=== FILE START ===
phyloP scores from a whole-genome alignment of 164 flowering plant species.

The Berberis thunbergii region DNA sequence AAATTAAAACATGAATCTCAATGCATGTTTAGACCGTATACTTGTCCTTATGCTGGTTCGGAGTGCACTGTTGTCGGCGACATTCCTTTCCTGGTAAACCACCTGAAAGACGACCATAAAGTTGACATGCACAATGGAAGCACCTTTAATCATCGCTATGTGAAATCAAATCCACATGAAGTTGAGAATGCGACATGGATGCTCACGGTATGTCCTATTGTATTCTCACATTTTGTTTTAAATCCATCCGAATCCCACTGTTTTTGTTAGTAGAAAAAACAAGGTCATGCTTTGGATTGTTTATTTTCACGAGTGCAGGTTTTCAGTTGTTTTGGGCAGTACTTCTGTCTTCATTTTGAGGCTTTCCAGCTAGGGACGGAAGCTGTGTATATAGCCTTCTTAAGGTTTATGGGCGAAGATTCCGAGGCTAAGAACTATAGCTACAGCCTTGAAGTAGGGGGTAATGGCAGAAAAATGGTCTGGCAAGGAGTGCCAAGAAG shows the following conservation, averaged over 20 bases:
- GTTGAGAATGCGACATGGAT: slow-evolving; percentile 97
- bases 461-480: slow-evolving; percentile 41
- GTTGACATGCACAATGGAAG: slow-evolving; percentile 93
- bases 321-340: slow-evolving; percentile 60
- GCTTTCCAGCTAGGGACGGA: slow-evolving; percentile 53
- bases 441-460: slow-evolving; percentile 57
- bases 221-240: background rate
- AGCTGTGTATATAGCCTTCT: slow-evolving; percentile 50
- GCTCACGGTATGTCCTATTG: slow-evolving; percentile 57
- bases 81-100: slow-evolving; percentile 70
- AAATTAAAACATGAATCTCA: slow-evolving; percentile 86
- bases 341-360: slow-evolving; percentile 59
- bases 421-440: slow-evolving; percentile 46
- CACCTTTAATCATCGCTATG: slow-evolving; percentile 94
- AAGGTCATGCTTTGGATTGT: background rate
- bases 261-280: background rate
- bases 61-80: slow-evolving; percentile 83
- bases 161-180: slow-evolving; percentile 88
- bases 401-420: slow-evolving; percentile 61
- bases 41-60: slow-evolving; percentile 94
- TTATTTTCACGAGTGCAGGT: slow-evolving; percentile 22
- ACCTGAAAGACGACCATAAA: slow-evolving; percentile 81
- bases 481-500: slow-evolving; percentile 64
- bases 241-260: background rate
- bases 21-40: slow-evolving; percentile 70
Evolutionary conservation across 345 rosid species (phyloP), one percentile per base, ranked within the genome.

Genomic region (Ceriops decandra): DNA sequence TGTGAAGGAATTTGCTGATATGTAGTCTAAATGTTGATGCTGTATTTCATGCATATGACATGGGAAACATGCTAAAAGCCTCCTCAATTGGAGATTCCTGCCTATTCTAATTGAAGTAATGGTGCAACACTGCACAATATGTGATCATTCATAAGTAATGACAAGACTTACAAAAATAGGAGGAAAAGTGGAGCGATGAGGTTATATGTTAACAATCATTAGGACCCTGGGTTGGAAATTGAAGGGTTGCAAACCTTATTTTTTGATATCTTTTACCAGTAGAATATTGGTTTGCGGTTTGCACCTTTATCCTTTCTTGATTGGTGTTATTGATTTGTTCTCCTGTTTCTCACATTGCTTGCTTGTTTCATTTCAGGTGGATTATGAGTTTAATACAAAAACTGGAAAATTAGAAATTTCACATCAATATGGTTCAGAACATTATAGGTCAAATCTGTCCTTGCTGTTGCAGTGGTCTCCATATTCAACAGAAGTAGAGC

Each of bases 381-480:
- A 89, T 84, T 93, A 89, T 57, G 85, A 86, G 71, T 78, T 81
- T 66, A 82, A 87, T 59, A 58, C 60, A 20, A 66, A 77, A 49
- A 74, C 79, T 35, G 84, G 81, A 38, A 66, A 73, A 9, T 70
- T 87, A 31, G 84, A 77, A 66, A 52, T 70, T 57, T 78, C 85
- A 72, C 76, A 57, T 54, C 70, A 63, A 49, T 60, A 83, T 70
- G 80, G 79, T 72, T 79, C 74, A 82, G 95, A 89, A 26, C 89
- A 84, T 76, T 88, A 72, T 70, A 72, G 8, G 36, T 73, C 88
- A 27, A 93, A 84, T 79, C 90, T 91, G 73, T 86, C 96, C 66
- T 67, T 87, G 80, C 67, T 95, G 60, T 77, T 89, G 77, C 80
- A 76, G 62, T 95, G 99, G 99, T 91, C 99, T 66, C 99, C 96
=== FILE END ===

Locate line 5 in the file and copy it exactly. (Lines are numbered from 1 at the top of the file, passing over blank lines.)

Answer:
- GTTGACATGCACAATGGAAG: slow-evolving; percentile 93